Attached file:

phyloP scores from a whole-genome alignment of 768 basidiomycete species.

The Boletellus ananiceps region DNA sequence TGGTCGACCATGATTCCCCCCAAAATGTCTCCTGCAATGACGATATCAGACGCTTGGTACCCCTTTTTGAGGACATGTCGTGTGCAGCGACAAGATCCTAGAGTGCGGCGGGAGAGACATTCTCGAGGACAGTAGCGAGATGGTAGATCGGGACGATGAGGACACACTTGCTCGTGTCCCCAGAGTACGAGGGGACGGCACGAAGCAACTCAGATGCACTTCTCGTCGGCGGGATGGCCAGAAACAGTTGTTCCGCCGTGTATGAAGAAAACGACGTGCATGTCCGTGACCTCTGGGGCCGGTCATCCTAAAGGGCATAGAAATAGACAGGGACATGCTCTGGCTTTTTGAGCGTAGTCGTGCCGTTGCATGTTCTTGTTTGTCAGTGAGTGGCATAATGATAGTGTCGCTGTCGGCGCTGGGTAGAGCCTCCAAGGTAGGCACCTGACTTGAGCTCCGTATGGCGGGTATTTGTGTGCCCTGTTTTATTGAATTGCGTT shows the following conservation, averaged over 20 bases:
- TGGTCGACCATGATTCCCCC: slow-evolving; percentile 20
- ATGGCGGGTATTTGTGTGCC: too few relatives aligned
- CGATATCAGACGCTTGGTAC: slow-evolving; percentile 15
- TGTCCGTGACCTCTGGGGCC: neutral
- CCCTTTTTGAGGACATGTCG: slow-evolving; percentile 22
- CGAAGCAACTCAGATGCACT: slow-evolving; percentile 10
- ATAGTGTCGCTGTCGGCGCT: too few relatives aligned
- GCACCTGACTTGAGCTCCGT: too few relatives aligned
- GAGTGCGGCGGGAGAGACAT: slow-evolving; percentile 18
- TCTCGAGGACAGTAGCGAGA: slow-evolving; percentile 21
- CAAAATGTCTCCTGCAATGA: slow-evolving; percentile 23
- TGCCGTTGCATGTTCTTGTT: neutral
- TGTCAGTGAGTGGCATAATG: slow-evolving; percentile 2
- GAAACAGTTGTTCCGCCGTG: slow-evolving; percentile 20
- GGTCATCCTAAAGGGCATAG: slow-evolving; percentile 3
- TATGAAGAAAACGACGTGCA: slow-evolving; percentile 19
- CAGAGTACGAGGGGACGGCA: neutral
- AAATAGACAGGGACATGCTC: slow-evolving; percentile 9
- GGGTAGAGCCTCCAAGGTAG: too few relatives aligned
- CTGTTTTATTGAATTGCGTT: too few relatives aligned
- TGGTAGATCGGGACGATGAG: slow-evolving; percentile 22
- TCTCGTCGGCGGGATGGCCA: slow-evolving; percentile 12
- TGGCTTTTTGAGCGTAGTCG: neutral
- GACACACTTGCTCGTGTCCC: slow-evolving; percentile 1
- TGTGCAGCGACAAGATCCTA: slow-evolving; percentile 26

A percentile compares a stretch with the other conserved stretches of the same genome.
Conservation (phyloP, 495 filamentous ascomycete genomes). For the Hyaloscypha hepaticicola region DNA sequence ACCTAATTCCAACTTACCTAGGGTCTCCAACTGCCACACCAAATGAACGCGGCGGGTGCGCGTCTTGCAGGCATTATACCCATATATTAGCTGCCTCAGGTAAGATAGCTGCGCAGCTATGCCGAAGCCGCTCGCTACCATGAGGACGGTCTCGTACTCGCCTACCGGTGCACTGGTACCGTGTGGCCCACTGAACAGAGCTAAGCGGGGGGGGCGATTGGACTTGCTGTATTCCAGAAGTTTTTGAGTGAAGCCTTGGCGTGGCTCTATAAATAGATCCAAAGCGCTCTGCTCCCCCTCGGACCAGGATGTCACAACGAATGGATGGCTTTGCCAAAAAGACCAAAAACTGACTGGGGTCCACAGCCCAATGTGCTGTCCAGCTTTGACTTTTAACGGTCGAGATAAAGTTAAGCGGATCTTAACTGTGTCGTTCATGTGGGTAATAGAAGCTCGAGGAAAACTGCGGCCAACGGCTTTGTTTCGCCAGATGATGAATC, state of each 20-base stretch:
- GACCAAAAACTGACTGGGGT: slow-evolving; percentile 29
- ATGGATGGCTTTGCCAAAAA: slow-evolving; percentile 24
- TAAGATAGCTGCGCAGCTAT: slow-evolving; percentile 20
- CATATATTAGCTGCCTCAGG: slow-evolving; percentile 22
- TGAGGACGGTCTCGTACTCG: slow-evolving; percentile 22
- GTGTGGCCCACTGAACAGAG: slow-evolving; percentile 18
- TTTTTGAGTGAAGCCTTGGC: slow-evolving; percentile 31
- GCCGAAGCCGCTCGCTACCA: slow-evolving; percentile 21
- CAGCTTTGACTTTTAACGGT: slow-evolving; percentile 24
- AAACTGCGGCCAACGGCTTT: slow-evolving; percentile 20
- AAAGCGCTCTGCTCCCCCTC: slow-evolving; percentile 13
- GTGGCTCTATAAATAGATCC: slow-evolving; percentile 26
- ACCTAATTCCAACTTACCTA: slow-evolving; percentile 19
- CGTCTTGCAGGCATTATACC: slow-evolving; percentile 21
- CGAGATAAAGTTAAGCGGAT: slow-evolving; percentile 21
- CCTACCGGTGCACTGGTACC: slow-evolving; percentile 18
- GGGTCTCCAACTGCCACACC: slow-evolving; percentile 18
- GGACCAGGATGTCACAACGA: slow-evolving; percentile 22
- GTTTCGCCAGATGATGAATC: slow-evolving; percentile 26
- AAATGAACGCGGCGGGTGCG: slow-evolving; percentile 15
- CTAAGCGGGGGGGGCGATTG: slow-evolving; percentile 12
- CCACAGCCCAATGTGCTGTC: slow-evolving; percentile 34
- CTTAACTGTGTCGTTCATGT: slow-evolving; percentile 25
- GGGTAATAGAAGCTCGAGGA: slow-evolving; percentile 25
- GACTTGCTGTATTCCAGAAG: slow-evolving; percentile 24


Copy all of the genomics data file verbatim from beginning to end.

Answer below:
phyloP scores from a whole-genome alignment of 768 basidiomycete species.

The Boletellus ananiceps region DNA sequence TGGTCGACCATGATTCCCCCCAAAATGTCTCCTGCAATGACGATATCAGACGCTTGGTACCCCTTTTTGAGGACATGTCGTGTGCAGCGACAAGATCCTAGAGTGCGGCGGGAGAGACATTCTCGAGGACAGTAGCGAGATGGTAGATCGGGACGATGAGGACACACTTGCTCGTGTCCCCAGAGTACGAGGGGACGGCACGAAGCAACTCAGATGCACTTCTCGTCGGCGGGATGGCCAGAAACAGTTGTTCCGCCGTGTATGAAGAAAACGACGTGCATGTCCGTGACCTCTGGGGCCGGTCATCCTAAAGGGCATAGAAATAGACAGGGACATGCTCTGGCTTTTTGAGCGTAGTCGTGCCGTTGCATGTTCTTGTTTGTCAGTGAGTGGCATAATGATAGTGTCGCTGTCGGCGCTGGGTAGAGCCTCCAAGGTAGGCACCTGACTTGAGCTCCGTATGGCGGGTATTTGTGTGCCCTGTTTTATTGAATTGCGTT shows the following conservation, averaged over 20 bases:
- TGGTCGACCATGATTCCCCC: slow-evolving; percentile 20
- ATGGCGGGTATTTGTGTGCC: too few relatives aligned
- CGATATCAGACGCTTGGTAC: slow-evolving; percentile 15
- TGTCCGTGACCTCTGGGGCC: neutral
- CCCTTTTTGAGGACATGTCG: slow-evolving; percentile 22
- CGAAGCAACTCAGATGCACT: slow-evolving; percentile 10
- ATAGTGTCGCTGTCGGCGCT: too few relatives aligned
- GCACCTGACTTGAGCTCCGT: too few relatives aligned
- GAGTGCGGCGGGAGAGACAT: slow-evolving; percentile 18
- TCTCGAGGACAGTAGCGAGA: slow-evolving; percentile 21
- CAAAATGTCTCCTGCAATGA: slow-evolving; percentile 23
- TGCCGTTGCATGTTCTTGTT: neutral
- TGTCAGTGAGTGGCATAATG: slow-evolving; percentile 2
- GAAACAGTTGTTCCGCCGTG: slow-evolving; percentile 20
- GGTCATCCTAAAGGGCATAG: slow-evolving; percentile 3
- TATGAAGAAAACGACGTGCA: slow-evolving; percentile 19
- CAGAGTACGAGGGGACGGCA: neutral
- AAATAGACAGGGACATGCTC: slow-evolving; percentile 9
- GGGTAGAGCCTCCAAGGTAG: too few relatives aligned
- CTGTTTTATTGAATTGCGTT: too few relatives aligned
- TGGTAGATCGGGACGATGAG: slow-evolving; percentile 22
- TCTCGTCGGCGGGATGGCCA: slow-evolving; percentile 12
- TGGCTTTTTGAGCGTAGTCG: neutral
- GACACACTTGCTCGTGTCCC: slow-evolving; percentile 1
- TGTGCAGCGACAAGATCCTA: slow-evolving; percentile 26

A percentile compares a stretch with the other conserved stretches of the same genome.
Conservation (phyloP, 495 filamentous ascomycete genomes). For the Hyaloscypha hepaticicola region DNA sequence ACCTAATTCCAACTTACCTAGGGTCTCCAACTGCCACACCAAATGAACGCGGCGGGTGCGCGTCTTGCAGGCATTATACCCATATATTAGCTGCCTCAGGTAAGATAGCTGCGCAGCTATGCCGAAGCCGCTCGCTACCATGAGGACGGTCTCGTACTCGCCTACCGGTGCACTGGTACCGTGTGGCCCACTGAACAGAGCTAAGCGGGGGGGGCGATTGGACTTGCTGTATTCCAGAAGTTTTTGAGTGAAGCCTTGGCGTGGCTCTATAAATAGATCCAAAGCGCTCTGCTCCCCCTCGGACCAGGATGTCACAACGAATGGATGGCTTTGCCAAAAAGACCAAAAACTGACTGGGGTCCACAGCCCAATGTGCTGTCCAGCTTTGACTTTTAACGGTCGAGATAAAGTTAAGCGGATCTTAACTGTGTCGTTCATGTGGGTAATAGAAGCTCGAGGAAAACTGCGGCCAACGGCTTTGTTTCGCCAGATGATGAATC, state of each 20-base stretch:
- GACCAAAAACTGACTGGGGT: slow-evolving; percentile 29
- ATGGATGGCTTTGCCAAAAA: slow-evolving; percentile 24
- TAAGATAGCTGCGCAGCTAT: slow-evolving; percentile 20
- CATATATTAGCTGCCTCAGG: slow-evolving; percentile 22
- TGAGGACGGTCTCGTACTCG: slow-evolving; percentile 22
- GTGTGGCCCACTGAACAGAG: slow-evolving; percentile 18
- TTTTTGAGTGAAGCCTTGGC: slow-evolving; percentile 31
- GCCGAAGCCGCTCGCTACCA: slow-evolving; percentile 21
- CAGCTTTGACTTTTAACGGT: slow-evolving; percentile 24
- AAACTGCGGCCAACGGCTTT: slow-evolving; percentile 20
- AAAGCGCTCTGCTCCCCCTC: slow-evolving; percentile 13
- GTGGCTCTATAAATAGATCC: slow-evolving; percentile 26
- ACCTAATTCCAACTTACCTA: slow-evolving; percentile 19
- CGTCTTGCAGGCATTATACC: slow-evolving; percentile 21
- CGAGATAAAGTTAAGCGGAT: slow-evolving; percentile 21
- CCTACCGGTGCACTGGTACC: slow-evolving; percentile 18
- GGGTCTCCAACTGCCACACC: slow-evolving; percentile 18
- GGACCAGGATGTCACAACGA: slow-evolving; percentile 22
- GTTTCGCCAGATGATGAATC: slow-evolving; percentile 26
- AAATGAACGCGGCGGGTGCG: slow-evolving; percentile 15
- CTAAGCGGGGGGGGCGATTG: slow-evolving; percentile 12
- CCACAGCCCAATGTGCTGTC: slow-evolving; percentile 34
- CTTAACTGTGTCGTTCATGT: slow-evolving; percentile 25
- GGGTAATAGAAGCTCGAGGA: slow-evolving; percentile 25
- GACTTGCTGTATTCCAGAAG: slow-evolving; percentile 24